Now that everyone in Thief of Thieves has been set up, and we understand the dynamics of everyone, it’s time for the plot to start getting into gear. While some might see this as a comic version of Oceans 11, Nick Spencer throws those comparisons out the window, and pens one hell of an issue.
The plot ramps up the tension without sacrificing the slow burn pace that Spencer has set up here. As said before, there have been quite a few comparisons to Oceans 11, and there are a couple of instances here of that movie. The set up feels much like those movies, with the characters coming in quick succession and giving the reader a quick understanding of who they are and their place on the team. Their interactions are fun, and leave the reader wanting to learn more about each character. A lot of the plot is purposely left out, which some won’t enjoy. It seems like these parts were left out on purpose, just to keep the reader around. But sometimes knowing what is going to happen is half the fun. Then we see what happens when the carp hits the fan. It’s a stylistic choice that we will have to see if it pays off in the long run. Our main man, Conrad, sits a good chunk of this issue out. Spencer gives Conrad more character development when he isn’t on the page, which is a testament to his great writing. These little developments aren’t huge exposition dumps either; they are slight nods or mentions to the past that give the reader a slight grasp on the events of the past. Now, any writer who does this needs to tread a fine line. They need to give readers just enough that it keeps them wanting more, but if they give to little, then the reader is lost and doesn’t want to read anymore.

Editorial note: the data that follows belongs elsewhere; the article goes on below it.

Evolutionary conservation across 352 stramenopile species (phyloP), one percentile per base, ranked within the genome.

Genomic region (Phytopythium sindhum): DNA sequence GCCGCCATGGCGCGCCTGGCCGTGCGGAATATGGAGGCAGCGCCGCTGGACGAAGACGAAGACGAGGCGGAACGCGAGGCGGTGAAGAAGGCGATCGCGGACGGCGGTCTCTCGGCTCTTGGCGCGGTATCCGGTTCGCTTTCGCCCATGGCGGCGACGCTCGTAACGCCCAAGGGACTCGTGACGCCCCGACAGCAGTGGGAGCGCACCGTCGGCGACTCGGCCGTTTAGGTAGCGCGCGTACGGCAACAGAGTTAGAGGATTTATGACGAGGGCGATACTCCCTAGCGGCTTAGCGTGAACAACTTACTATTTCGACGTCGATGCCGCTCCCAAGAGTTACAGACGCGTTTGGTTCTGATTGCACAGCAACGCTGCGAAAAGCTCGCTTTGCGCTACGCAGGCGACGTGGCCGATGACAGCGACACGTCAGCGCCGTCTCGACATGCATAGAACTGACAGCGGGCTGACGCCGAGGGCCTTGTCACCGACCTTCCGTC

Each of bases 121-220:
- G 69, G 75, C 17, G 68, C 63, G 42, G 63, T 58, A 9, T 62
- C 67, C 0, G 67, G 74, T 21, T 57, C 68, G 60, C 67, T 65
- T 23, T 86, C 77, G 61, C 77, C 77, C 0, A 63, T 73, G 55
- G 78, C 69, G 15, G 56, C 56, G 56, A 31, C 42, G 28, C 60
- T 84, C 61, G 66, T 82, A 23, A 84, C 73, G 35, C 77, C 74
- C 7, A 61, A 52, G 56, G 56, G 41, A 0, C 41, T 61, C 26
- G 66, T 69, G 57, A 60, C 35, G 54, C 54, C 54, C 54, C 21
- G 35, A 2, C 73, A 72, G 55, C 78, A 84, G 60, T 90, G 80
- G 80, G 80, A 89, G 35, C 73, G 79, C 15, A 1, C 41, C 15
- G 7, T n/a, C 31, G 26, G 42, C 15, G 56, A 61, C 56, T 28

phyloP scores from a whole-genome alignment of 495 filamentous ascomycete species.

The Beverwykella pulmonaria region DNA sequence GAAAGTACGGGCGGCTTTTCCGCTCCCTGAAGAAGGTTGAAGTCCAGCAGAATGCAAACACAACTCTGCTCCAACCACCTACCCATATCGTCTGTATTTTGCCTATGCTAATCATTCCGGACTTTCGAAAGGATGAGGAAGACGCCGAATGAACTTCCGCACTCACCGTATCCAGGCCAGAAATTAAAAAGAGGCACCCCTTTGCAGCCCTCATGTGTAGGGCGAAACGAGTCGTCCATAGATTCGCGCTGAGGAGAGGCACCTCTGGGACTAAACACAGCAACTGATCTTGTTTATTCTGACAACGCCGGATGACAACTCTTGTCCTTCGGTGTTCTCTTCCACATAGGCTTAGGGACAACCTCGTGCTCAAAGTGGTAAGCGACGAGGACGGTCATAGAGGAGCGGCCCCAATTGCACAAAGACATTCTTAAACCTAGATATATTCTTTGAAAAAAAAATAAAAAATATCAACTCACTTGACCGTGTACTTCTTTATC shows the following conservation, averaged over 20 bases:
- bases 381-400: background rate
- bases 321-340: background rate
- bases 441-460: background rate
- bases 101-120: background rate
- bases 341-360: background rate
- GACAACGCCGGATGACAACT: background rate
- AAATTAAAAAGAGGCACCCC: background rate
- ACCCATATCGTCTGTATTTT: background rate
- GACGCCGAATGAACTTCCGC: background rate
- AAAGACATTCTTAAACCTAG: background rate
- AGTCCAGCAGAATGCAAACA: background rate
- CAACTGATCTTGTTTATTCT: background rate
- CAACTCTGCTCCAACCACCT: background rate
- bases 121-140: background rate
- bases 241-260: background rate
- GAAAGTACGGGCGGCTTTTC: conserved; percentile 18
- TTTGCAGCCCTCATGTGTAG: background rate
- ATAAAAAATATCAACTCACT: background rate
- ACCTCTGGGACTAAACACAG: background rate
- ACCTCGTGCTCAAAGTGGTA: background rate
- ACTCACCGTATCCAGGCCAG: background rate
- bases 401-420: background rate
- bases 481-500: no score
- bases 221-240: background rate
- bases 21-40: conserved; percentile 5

One thing that has been a favorite of mine is how Spencer keeps adding in bits of the past without bogging down the story that he is telling in the present. They only take up a couple of pages and flesh out Conrad in the slightest way. One thing that could have ruined it was having the flashbacks go all LOST on us, with the flashbacks going all over the place time wise. Nothing ruins the momentum of a comic book like having to run upstairs and read a couple of old issues to get a handle of what the hell is going on. And while this issue doesn’t have a recap page, it makes the argument that more series should have them.
As with Spencer’s script, Shawn Martinbrough’s pencils are spot on. They book reads like the storyboard for a movie, which is funny considering the series is going to be turning into a TV show. AMC would be good to study the way his panels flow for filming the show. Characters are very expressive, to the point that it goes beyond the script. It’s clear Martinbrough had some input on these characters personalities, as the reader gets as much, or more, from his pencils. Conrad is clearly broken by his past and is trying to start making up for the bad things he has done. With the cast suddenly expanding, he makes each one stand out in a room. It’s one of the most frustrating things when an artist makes two characters look slightly similar. Then everything is lost in a crowded scene. Even when zoomed out, I can pin point any one of these characters.
Oh, and he draws butts real good.
Thief of Thieves is a great series that is worthy of getting it’s own show, even though it’s such a young series.
Thief of Thieves #5 gets 4/5.